Coffee time


I’m still very new to Erlang and I might not have great advice, but I can tell you what has been working for me. I started with a Udemy course and Learn You Some Erlang. But I also read parts of Introducing Erlang, Programming Erlang, and Erlang Programming. Just recently, I also started reading Erlang and OTP in Action, which has been really great. I wish I had read the first few chapters of that first since it explains the reasoning about why Erlang exists and why it does things the way it does. It sets the stage really well.

I’ve been rotating through each of those books, sometimes re-reading sections. Each time I do that, I pick up something new, especially since I would often skip over things that didn’t make any sense to me at the time.

I’m now going through the Udemy course again and also working through exercises at There is an Erlang track there and I highly recommend it.

I hope that helps a bit. I’m sure you’ll get much better advice from the long-time pros here, but I thought a fellow “newbs” advice might help, too.


Thanks. Could you provide the link for the Udemy course?


I actually have gone through two courses. The first one is Modern Erlang for Beginners by Roberto Ostinelli:

It’s excellent and I highly recommend doing that one first. The second one was Sequential Erlang by Daniel Hjerpe:

It’s also good, but it moves fast and doesn’t have as much explanation as the first one, so I would recommend doing this one after you’ve done the first course. I believe Daniel is working on another follow-up course now, which I’m excited to check out.


Hi Dimitri!

The list of books what you provided is already good start! Nevertheless, reading books can be boring from time to time. So, here is few links what can be useful:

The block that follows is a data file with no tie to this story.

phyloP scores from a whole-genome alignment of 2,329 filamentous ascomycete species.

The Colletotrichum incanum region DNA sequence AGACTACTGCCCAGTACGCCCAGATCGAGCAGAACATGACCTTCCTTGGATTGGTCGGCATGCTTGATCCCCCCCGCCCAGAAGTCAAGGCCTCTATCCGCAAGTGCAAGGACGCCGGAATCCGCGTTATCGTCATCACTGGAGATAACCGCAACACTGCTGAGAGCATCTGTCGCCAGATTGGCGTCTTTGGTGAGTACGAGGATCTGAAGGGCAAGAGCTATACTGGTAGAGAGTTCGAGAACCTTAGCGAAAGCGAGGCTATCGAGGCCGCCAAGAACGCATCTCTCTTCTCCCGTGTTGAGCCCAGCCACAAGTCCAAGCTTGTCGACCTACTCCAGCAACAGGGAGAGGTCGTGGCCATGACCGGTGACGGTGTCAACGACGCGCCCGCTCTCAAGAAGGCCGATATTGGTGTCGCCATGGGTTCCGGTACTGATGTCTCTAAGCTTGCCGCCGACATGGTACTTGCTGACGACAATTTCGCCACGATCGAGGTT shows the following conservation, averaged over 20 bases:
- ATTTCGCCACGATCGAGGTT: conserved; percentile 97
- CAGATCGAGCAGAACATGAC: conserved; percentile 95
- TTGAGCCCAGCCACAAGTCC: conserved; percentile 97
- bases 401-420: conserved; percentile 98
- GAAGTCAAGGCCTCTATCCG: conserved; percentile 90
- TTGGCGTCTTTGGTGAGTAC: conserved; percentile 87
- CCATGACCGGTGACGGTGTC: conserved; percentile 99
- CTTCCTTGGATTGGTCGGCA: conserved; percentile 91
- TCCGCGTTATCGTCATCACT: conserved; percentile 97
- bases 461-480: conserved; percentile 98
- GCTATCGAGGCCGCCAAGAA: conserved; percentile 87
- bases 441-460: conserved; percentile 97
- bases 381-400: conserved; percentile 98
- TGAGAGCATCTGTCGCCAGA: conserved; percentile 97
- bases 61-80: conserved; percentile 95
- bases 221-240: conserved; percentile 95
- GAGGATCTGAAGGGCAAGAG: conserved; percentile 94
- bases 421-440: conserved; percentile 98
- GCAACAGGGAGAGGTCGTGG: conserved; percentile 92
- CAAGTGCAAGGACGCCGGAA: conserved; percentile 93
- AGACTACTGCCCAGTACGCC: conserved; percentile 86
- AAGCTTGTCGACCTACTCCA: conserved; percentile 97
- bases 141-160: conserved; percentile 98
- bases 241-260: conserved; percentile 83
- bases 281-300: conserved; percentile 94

And of course current forum where you can ask about anything about Erlang and not only :upside_down_face:.


A post was split to a new topic: Erlang developers - are you remote or office based?

I started with “Programming Erlang”, for which we have a book club at DevTalk:

Still didn’t finish though, really should continue :slight_smile:
But I keep hearing good things about lyse, so i wanna read this too.

Also a nice challenge to practice is Advent of Code which will start soon again :+1:


If it is reading you want, you may also want to try the official Erlang IRC channel, #erlang on Libera. Don’t expect a huge party going on there, though, the channel is usually very quiet :cricket::cricket::cricket:. You can spend days there and the only thing that happens are joins and parts. With the advent of this new forum, it may become even quieter there…

That said, I sure wouldn’t want to miss the time I spent in #erlang and #ninenines (which is gone now, sadly)… Heck, I guess I should drop by there again one of these days and see what’s up :innocent:


Those were the days :blush:


Don’t worry, it takes time to get used to dots and commas.

Maybe human language comparison could help you remember about them. Some compare the syntax to written human language - where you divide sentence with commas and end it with a dot.

Forgetting a dot in shell is also something that takes time to memorize. Without a dot the Erlang shell is far less responsive :wink:


Advent of code is, IMO, a tad more challenging in Erlang - it seems to be geared more towards Python. December is by far my busiest month so I never get very far with it, no matter how good my intentions.


In my opinion, that might be true if you try to solve puzzles in the shortest possible time in order to get onto the leaderboard.

All of the puzzles can be solved with Erlang or any other BEAM language. I would say that some puzzles, for example those involving recursion, are easier to solve in a BEAM language. For some puzzles, the running time can be a little longer (minutes instead of seconds) if one tries solve it in a purely functional way, but that can usually be overcome by using ETS or the process dictionary.

@MononcQc has written a blog post about Advent Of Code 2017 where he shows how to solve all puzzles in Erlang.

On the Elixir Forum, there are a number of threads where people have posted their solutions for the puzzles from 2018 to 2020, most of them in Elixir, but also some in Erlang.

Yes, it can become quite stressful trying to solve all puzzles each day in December. To avoid the stress, one can solve puzzles from previous years at any time and as slowly as one wants.


I have a long way to go in my studies. I just looked at that AoC blog post and I stopped understanding those solutions on Day 2. :slight_smile: